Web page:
ANKARA: Turks went to the polls Sunday in parliamentary polls, with the Islamist-rooted Justice and Development Party (AKP) set to win a third straight term in office as it seeks a mandate to rewrite the constitution.
Credited with Turkey's thriving economy, Prime Minister Recep Tayyip Erdogan's party was expected to cruise to victory with a minor loss of votes compared to its 47-percent showing in the 2007 elections, according to pollsters.
Some opinion polls have predicted the AKP may hit the 50-percent mark.
The lingering question however is whether the party, in power since 2002, can secure an overwhelming parliamentary majority to press ahead with pledges to rewrite Turkey's constitution, the legacy of a 1980 coup.
Out of a population of some 73 million, more than 50 million were eligible to vote in almost 200,000 polling stations to renew the 550-seat parliament.
An ecstatic crowd burst into cheers and applause as Erdogan arrived to vote in a school in Istanbul's Uskudar district, an AKP stronghold.
"Turkey is proud of you," the crowd chanted, as the prime minister shook hands with supporters.
"I've been informed that voting is taking place in a quiet atmosphere across the country with a very high turnout," he said. "Everybody should respect the outcome."
The AKP owes its enduring popularity mostly to economic success and improved public services following years of financial instability that haunted Turkey under shaky coalition governments in the past.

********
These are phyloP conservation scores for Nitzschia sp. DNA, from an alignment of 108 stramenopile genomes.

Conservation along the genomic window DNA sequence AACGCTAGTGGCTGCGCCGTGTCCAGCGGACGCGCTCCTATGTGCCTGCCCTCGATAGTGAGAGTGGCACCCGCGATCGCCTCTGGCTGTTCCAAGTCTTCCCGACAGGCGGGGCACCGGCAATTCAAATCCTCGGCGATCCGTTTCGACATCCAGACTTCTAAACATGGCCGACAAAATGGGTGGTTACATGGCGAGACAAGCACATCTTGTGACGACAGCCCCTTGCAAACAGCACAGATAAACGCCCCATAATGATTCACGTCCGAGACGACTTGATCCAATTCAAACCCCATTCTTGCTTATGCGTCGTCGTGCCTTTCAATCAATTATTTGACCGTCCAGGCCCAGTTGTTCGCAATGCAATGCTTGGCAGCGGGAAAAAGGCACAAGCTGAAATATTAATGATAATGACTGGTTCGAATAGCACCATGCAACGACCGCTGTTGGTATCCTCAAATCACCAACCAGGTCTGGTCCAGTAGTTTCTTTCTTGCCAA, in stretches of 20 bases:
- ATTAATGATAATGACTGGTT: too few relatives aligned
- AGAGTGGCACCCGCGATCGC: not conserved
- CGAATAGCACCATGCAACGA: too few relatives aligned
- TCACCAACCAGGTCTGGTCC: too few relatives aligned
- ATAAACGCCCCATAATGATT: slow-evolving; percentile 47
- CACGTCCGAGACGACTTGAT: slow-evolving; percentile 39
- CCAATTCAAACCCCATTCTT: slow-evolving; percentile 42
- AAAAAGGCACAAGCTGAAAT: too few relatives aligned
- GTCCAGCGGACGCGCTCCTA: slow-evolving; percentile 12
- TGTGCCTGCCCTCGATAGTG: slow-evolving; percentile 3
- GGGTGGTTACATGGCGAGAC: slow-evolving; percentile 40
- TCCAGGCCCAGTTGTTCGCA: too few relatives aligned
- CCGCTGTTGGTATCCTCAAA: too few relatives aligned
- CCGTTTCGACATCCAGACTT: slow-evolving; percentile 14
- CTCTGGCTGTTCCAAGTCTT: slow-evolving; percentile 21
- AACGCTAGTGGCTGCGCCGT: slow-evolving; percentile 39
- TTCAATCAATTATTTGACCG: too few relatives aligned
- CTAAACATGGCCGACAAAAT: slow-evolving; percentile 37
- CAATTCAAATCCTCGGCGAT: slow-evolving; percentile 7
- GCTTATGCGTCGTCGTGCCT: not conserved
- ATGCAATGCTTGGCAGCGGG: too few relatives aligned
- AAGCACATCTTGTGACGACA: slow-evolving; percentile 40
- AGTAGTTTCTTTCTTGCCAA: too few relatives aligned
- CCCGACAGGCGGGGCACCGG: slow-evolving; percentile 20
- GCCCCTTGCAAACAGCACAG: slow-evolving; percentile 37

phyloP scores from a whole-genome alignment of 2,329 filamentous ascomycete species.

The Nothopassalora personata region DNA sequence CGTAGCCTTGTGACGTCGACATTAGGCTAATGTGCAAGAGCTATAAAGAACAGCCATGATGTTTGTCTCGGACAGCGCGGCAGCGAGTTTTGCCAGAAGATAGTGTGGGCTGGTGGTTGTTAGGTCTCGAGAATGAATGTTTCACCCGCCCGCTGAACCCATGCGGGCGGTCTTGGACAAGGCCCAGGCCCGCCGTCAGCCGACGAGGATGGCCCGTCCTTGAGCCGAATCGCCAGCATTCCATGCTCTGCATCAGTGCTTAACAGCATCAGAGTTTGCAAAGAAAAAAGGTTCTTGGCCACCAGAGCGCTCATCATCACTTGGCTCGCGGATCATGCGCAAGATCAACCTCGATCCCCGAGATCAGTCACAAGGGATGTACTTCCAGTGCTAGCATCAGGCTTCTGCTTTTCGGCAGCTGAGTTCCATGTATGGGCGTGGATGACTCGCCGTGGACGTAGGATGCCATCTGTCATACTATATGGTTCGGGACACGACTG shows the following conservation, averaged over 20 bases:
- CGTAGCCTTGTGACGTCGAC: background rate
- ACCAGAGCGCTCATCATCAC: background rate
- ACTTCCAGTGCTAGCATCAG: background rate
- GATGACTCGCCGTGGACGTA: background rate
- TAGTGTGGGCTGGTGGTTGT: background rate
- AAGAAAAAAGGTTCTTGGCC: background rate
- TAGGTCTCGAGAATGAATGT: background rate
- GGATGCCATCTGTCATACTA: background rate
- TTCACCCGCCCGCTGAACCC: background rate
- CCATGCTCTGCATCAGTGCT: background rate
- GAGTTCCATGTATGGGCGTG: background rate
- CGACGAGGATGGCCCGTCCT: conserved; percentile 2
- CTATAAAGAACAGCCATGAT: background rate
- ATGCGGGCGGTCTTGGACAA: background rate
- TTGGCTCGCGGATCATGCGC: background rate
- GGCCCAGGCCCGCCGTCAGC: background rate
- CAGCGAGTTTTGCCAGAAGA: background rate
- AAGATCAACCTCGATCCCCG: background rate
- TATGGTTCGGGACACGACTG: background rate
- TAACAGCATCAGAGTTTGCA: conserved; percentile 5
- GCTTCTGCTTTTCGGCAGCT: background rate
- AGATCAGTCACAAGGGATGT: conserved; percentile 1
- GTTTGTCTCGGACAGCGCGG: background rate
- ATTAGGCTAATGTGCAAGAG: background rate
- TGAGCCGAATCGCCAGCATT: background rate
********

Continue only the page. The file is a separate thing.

Under the AKP, the economy grew by 8.9 percent in 2010, outpacing global recovery, and per capita income has doubled to $10,079.
But Erdogan, once the driving force of EU-sought reforms, has come under fire for autocratic tendencies and growing intolerance of criticism.
With dozens of journalists in jail, the opposition is alarmed also over creeping restrictions on the Internet and an unprecedented outbreak of compromising wiretaps and videos of opposition figures circulating online.
Sex tapes forced 10 top members of the Nationalist Action Party (MHP) to quit the election race, following a similar scandal last year that saw the head of the main opposition Republican People's Party (CHP) resign.
Led by a popular new chairman, Kemal Kilicdaroglu, the secularist centre-left CHP has built its election campaign on pledges of democratic reform, arguing the AKP is turning Turkey into a "police state."
"Enough is enough. We are fed up of intimidation. I want a country where I can live without fear," Meryem, a teacher in her 40s, said in Ankara's upscale district of Cankaya after casting a vote for the CHP.
The CHP, pollsters say, stands a chance to increase its vote from 20 to nearly 30 percent, and help deny the AKP the strong majority it craves.
Erdogan has refused to say what the constitutional overhaul would entail and fanned speculation with his advocacy of a presidential system for Turkey, presumably with himself at the helm.
The AKP needs at least 330 of the 550 seats to amend the constitution without support from other parties and put it to a referendum.
A two-thirds majority of 367 seats would enable the party to pass the amendments unilaterally.
Despite the sex tapes scandal, the MHP is expected to remain above the 10 percent threshold and enter parliament.
Candidates backed by the Kurdish Peace and Democracy Party but running as independents to circumvent the threshold are expected to increase their share from 20 to up to 30 seats.
The AKP has also won credit for humbling the once-omnipotent army and raising Turkey's international profile, notably through closer ties with Arab countries.
But Turkey's EU bid is in limbo amid a row over Cyprus and opposition to its accession by some bloc members.
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